DUBAI // Private companies cannot compete with government salaries in attracting Emirati recruits – and they were advised yesterday not to try.
“They should compete on the basis of career progression, responsibilities, learning, education – these are the elements where the private sector can promote itself,” said Nasser Thani Juma Al Hamli, an assistant undersecretary at the Ministry of Presidential Affairs.
“The discussion has to be, ‘I’m going to provide career progression, appropriate experience, learning and education, and in three years’ time you will be able to be XYZ’. That’s the discussion, because that’s where the public sector cannot compete.”
He said an Emirati with a diploma joining a ministry would start with a salary of Dh18,000 to Dh20,000, but would remain at about the same salary level for the next five or six years.
“If I was a UAE national who joined the private sector in a professional career I might start at Dh10,000,” he said.
“But, with appropriate training and development, within three years I would reach Dh22,000 and within two years more I might reach a senior position.”
Mr Al Hamli said: “We have sat with the chairmen of these companies and their best salaries go up to Dh150,000 – senior government officials do not get this amount. If you join the private sector at the appropriate level with appropriate career ladder you will be able to progress, and you’ll get more money as you go.
“If you join the government you will stay at the entry level, maybe you’ll have an increment here and there, but it’s no match for the private sector.”
Mr Al Hamli was speaking at a meeting in Dubai at which details of the ministry’s new Absher initiative to place more Emirati graduates in private sector jobs were presented to companies interested in joining the scheme.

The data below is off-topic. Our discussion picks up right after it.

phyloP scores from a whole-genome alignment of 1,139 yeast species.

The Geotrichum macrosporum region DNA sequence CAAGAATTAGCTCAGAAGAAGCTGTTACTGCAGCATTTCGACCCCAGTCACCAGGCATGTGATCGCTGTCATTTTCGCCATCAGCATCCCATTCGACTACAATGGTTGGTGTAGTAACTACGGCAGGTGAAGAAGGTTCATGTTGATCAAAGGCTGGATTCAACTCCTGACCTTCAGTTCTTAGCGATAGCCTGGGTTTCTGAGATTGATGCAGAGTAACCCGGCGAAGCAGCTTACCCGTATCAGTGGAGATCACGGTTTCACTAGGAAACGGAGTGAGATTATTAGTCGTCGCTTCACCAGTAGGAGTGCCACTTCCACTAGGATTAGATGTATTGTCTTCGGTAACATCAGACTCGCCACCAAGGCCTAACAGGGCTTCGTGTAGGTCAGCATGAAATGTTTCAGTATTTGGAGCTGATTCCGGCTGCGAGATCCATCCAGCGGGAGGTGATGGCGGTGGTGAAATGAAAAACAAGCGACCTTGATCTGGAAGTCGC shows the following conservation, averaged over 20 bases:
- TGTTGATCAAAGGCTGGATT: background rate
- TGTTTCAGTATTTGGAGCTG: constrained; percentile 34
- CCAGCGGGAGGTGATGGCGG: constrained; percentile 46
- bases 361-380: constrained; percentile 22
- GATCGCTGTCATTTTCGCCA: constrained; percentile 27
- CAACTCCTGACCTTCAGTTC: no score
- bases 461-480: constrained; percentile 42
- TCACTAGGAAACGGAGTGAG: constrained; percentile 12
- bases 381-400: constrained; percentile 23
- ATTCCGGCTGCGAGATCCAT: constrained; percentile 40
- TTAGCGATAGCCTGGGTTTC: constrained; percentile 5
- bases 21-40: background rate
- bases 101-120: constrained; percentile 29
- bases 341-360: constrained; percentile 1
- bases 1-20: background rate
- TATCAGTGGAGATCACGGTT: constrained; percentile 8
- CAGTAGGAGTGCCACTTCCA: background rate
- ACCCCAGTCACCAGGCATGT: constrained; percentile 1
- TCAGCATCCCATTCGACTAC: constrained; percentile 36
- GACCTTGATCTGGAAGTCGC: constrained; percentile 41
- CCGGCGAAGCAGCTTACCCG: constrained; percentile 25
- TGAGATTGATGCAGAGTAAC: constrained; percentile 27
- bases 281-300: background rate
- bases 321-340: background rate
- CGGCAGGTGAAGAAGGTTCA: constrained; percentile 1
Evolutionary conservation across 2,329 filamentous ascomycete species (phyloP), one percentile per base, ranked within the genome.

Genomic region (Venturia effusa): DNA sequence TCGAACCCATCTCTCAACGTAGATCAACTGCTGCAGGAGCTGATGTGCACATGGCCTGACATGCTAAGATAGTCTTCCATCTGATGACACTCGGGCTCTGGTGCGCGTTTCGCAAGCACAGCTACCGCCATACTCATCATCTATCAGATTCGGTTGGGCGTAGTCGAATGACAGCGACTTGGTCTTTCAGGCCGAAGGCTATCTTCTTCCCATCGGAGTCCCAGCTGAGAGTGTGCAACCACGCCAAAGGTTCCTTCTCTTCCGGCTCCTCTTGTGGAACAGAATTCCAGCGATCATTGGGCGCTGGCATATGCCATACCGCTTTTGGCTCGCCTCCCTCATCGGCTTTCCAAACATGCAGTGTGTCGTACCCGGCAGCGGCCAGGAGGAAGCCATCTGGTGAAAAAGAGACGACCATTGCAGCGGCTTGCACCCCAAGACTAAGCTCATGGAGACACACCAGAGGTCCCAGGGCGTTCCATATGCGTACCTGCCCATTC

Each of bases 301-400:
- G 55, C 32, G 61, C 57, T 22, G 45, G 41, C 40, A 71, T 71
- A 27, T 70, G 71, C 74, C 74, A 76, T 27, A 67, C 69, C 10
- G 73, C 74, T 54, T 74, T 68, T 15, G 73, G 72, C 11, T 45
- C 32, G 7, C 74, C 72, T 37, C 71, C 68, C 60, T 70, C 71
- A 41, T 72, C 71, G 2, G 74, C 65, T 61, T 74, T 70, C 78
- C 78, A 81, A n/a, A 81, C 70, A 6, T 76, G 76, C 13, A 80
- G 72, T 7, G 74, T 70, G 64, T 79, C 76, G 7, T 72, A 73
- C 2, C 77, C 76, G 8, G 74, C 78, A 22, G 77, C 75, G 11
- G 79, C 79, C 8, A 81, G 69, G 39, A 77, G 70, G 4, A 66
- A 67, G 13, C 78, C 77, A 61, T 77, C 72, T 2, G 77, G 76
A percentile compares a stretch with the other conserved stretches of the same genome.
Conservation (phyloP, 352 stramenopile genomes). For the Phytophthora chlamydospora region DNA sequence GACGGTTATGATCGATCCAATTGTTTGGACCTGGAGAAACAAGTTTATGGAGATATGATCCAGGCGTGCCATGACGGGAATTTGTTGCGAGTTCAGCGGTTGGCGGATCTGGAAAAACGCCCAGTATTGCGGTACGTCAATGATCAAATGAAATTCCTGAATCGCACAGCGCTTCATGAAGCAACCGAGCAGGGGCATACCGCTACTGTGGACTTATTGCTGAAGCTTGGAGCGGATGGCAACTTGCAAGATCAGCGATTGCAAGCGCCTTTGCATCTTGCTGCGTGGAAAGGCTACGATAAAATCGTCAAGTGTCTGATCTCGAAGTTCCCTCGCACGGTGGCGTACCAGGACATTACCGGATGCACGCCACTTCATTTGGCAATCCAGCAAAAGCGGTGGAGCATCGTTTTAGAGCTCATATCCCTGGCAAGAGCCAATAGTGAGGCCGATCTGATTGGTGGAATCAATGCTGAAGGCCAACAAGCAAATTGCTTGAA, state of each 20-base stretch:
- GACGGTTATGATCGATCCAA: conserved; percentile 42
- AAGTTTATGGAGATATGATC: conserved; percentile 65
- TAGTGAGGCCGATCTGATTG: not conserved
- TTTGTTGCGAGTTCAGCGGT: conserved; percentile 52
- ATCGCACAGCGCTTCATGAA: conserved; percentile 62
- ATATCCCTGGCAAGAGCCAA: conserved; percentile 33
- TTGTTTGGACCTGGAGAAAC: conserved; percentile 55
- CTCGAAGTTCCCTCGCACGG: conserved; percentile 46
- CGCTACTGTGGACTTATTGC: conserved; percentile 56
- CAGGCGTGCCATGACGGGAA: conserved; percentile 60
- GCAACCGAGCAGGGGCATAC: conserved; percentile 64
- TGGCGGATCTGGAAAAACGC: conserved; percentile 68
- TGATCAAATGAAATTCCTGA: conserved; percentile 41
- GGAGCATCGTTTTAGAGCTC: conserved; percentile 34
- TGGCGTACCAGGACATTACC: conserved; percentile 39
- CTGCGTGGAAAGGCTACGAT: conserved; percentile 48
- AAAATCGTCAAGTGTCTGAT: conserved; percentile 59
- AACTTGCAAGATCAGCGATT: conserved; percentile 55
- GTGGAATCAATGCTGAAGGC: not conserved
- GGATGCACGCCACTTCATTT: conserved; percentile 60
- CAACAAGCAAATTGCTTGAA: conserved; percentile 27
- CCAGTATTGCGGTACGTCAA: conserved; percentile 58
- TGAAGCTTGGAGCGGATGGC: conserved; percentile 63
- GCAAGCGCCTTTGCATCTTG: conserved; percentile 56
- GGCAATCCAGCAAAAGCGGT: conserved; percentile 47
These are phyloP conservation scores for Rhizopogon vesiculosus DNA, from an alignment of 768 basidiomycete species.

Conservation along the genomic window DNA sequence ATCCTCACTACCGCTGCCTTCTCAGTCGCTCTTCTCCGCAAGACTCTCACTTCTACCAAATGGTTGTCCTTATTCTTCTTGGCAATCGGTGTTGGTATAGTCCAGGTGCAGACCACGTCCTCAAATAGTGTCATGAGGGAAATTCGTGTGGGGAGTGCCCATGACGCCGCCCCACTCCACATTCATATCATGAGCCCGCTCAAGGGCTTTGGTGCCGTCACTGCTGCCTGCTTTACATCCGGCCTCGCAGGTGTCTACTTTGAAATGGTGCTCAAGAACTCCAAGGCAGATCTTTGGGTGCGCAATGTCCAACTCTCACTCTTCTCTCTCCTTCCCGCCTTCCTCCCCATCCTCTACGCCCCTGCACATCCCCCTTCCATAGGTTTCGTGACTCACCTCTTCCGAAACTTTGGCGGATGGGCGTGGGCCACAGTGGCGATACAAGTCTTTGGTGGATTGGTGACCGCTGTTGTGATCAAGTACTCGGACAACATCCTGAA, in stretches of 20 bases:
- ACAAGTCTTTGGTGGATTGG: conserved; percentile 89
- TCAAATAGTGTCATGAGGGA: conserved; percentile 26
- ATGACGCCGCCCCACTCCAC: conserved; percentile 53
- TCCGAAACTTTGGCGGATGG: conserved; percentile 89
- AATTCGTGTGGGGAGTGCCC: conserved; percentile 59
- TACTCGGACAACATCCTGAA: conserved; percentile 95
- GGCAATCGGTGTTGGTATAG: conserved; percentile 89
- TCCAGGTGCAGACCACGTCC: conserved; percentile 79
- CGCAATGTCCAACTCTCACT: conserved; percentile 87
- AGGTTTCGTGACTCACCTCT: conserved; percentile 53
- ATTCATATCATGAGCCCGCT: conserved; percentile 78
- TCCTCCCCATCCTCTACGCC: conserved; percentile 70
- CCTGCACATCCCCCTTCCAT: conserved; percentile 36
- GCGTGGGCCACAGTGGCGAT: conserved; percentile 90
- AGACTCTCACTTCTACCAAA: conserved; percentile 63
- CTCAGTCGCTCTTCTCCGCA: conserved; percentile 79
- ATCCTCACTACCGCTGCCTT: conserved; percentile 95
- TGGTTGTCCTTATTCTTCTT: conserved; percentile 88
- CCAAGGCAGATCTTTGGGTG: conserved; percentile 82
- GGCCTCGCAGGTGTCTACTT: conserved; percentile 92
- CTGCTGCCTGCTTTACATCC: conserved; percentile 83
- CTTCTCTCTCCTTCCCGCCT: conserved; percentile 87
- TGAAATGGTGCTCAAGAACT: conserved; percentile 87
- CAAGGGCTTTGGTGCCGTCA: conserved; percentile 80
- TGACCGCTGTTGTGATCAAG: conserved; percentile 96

Recruits will be paid a minimum salary of Dh10,000, with the ministry covering 30 per cent. In addition, Dh10,000 will be provided for training. Recruits will remain in the scheme for up to eight months, after which they must be offered a permanent job.
“If the company does not place an individual who has successfully passed the programme in full-time employment as per the agreement, then the ministry has the right to claim whatever damages it sees fit,” added Mr Al Hamli. “We have the right to be paid back everything we have invested in the programme.”
The scheme is being implemented by the ministry’s partner organisations – Tawteen Council in Abu Dhabi, Tanmia in Sharjah and the Northern Emirates, and the Emirates Nationals Development Programme in Dubai.
Essa Al Mulla, executive director of the ENDP, said: “I think this is a great initiative, we are moving in the right direction. The private sector used to say that the government was not involving itself financially.
“Today the government says, ‘No, we are involving ourselves with the cash, we are paying part of the salary and the training’.”
Juma Al Majid Group has already signed up to take part in the scheme.
Helen MacIntosh, head of human capital and talent management, said after yesterday’s presentation: “I think overall we’re very positive. I’ve no concerns at the moment because the partners from the government have made it very clear that they are 100 per cent committed to providing support.
“As expatriates we are here to serve the country and develop the nationals.”
The programme has been welcomed by senior executives in the recruitment industry. Ayman Haddad, managing director, Middle East and Africa, at DHR International, said: “Definitely it is a great idea and the cornerstone to build talent for the long term in the UAE.
“It’s very critical to the UAE economy to fly with its two wings – the public and private sectors – drawing on the strength of the national talent, including women.”